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Common ground

December 21, 2006

The president, on his belief that he and Democrats in Congress can find common ground:

"I believe it’s going to be possible here," Bush said. "… I’m going to sprint to the finish and we can get a lot done."

That’s what many of us are afraid of. Between Bush, who has never been a small-government conservative, and Democrats, who are, well, Democrats, there is no limit to what this will cost us.

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Home rule, kaboom!

December 21, 2006

The worst thing about the state’s fireworks law is that it overrode all local ordinances on things like nuisances and noise. Neighboroods let local officials know they werre upset with the disturbance of their peace and quiet, and local officials let the state know. But now that some corrective action might be taken, the author of the law isn’t happy:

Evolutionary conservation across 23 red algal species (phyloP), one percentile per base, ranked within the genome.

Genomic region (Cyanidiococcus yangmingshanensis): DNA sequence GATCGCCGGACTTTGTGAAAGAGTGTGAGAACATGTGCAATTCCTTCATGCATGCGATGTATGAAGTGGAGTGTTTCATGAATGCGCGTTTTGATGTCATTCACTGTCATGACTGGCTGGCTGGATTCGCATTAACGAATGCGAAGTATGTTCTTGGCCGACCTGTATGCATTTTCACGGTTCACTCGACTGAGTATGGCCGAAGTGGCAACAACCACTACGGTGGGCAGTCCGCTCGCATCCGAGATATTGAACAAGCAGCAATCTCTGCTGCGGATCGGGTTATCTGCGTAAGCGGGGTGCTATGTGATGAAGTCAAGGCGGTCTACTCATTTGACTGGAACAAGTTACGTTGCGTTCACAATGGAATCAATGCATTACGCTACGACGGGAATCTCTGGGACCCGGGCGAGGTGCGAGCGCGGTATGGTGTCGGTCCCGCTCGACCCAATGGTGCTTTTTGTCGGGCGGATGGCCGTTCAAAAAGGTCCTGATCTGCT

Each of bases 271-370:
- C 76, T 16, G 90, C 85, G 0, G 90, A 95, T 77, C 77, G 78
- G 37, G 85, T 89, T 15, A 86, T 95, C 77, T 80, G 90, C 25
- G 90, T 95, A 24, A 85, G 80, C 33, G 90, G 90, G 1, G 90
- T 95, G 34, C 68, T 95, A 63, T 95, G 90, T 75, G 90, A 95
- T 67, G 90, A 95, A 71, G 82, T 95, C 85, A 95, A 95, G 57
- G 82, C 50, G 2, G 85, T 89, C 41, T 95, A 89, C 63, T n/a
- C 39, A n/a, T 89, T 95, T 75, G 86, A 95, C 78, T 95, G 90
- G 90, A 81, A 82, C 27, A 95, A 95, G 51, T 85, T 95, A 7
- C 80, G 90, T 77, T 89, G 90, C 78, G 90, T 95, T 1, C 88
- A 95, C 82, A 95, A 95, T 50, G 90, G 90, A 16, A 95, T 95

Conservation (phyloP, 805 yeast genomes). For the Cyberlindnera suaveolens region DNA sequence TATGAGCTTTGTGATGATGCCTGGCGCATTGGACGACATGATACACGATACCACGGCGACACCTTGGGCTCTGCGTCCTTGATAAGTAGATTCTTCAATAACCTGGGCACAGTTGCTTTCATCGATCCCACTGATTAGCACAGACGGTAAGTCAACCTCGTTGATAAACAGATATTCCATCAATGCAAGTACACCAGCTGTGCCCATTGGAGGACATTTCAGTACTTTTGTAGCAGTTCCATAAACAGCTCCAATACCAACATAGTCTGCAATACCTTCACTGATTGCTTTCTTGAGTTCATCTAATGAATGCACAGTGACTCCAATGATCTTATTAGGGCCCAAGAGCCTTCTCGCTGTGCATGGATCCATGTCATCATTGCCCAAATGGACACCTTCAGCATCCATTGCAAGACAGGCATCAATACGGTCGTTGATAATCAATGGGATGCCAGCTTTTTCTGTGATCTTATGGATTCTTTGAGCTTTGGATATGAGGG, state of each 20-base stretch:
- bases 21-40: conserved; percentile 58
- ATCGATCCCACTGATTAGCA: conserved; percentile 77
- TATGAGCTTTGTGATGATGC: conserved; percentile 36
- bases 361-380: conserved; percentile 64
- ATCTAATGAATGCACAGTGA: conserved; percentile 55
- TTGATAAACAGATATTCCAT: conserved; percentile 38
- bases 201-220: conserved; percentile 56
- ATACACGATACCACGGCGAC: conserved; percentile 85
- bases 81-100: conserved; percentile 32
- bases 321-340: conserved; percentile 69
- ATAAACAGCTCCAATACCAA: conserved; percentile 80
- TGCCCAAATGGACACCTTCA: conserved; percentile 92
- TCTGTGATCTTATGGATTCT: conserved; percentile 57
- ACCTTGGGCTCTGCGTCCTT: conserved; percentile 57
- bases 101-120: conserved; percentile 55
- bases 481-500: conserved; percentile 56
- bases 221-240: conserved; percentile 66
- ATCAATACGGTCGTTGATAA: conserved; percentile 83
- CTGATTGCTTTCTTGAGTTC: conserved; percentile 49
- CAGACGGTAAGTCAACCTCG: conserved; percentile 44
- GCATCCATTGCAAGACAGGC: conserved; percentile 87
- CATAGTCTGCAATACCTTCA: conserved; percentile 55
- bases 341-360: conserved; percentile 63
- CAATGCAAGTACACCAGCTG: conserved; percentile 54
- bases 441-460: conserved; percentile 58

But Sen. Tom Weatherwax, R-Logansport, said he will work to kill the proposal.

"The state would become a patch quilt of rules, with some communities having no shooting and others limited shooting," said Weatherwax, who authored the current law. "This would probably take away from what we tried to do, which was keep a statewide, uniform approach to fireworks."

What’s wrong with a "patch quilt of rules"? Why should Fort Wayne be like Warsaw? Why should Wabash have the same fireworks rules as Indianapolis? This is the kind of thinking that has made home rule such a tough fight in Indiana.